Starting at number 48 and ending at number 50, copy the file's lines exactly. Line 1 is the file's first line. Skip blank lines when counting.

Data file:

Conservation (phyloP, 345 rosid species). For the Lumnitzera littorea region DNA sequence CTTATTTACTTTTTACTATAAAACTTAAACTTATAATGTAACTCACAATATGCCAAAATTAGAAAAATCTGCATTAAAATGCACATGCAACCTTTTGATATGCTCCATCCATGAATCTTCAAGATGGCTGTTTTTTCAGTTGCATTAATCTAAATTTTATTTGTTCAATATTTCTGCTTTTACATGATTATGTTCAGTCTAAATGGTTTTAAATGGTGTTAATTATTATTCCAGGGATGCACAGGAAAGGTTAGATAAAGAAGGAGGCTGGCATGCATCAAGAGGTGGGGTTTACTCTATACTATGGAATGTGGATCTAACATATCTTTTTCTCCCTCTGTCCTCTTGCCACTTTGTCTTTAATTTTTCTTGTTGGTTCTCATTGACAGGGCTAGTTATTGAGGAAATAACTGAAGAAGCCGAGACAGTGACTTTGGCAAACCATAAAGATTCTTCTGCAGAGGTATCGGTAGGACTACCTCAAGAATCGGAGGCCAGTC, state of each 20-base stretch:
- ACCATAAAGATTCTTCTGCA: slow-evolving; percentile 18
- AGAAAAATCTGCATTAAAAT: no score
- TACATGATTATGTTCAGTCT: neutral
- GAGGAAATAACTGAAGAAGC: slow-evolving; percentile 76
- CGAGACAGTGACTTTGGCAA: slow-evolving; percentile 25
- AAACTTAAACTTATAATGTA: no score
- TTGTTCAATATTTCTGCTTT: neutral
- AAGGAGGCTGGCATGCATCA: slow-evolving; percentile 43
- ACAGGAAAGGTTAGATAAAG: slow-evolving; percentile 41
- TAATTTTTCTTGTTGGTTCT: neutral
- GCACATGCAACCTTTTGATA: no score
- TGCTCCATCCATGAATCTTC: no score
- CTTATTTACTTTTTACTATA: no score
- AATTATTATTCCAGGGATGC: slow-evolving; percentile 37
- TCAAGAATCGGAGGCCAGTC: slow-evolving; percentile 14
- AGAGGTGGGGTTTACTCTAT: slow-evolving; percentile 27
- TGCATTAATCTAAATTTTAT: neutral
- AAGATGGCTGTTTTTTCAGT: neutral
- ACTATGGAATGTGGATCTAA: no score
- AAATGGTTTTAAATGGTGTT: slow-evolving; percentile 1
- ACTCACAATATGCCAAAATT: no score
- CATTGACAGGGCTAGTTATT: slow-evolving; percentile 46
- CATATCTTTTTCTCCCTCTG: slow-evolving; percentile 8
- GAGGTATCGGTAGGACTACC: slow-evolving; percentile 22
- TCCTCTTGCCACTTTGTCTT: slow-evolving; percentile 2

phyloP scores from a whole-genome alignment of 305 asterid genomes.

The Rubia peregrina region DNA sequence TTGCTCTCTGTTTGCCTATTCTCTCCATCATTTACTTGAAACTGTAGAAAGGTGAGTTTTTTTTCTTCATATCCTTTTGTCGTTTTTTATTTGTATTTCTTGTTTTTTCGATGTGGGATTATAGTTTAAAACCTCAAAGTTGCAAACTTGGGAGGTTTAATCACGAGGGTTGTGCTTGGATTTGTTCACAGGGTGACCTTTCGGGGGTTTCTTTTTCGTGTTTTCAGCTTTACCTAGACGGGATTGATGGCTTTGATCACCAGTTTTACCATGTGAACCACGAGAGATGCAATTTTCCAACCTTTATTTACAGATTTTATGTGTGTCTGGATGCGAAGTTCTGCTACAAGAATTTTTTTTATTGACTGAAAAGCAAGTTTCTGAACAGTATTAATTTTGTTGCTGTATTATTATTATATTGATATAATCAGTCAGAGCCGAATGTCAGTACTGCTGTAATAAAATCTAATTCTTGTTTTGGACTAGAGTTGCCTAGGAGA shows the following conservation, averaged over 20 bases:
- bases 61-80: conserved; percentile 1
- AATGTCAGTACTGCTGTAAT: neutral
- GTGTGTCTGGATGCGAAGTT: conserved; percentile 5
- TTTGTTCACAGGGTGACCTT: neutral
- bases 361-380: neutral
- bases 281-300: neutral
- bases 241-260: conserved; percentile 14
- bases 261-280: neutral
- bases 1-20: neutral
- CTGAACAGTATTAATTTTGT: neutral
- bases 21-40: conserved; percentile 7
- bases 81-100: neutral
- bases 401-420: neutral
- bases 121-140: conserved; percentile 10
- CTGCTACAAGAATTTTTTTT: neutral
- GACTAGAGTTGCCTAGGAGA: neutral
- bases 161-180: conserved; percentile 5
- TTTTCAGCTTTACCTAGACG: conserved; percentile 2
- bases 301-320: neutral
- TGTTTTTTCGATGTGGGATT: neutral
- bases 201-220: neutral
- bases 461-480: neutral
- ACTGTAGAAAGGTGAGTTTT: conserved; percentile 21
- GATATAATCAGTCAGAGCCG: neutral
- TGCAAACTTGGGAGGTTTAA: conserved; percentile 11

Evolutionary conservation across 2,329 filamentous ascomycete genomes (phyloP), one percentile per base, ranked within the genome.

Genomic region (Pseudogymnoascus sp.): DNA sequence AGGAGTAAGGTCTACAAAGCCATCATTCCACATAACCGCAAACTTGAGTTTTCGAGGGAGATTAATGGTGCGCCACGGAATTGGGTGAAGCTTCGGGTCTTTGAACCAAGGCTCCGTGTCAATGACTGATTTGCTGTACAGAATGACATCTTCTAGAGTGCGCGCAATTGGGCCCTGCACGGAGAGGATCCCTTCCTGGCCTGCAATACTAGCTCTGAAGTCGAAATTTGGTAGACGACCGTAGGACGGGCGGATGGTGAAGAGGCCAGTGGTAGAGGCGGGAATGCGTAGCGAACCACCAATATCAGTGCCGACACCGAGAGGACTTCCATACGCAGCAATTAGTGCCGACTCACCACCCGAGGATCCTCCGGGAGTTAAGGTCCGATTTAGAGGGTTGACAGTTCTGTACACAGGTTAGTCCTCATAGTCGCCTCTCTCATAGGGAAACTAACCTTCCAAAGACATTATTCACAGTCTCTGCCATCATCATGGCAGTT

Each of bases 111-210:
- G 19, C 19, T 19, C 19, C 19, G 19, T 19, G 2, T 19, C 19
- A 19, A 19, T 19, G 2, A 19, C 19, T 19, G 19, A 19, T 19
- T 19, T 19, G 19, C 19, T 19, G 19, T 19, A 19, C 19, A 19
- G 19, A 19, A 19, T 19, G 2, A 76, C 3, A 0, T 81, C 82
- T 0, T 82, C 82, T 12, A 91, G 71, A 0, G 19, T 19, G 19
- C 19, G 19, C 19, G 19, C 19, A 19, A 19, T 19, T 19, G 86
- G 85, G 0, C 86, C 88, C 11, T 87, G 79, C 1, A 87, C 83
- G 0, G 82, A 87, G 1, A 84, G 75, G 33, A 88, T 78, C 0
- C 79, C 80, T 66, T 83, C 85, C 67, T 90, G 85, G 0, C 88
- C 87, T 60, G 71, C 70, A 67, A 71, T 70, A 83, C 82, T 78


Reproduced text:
- TGTTTTTTCGATGTGGGATT: neutral
- bases 201-220: neutral
- bases 461-480: neutral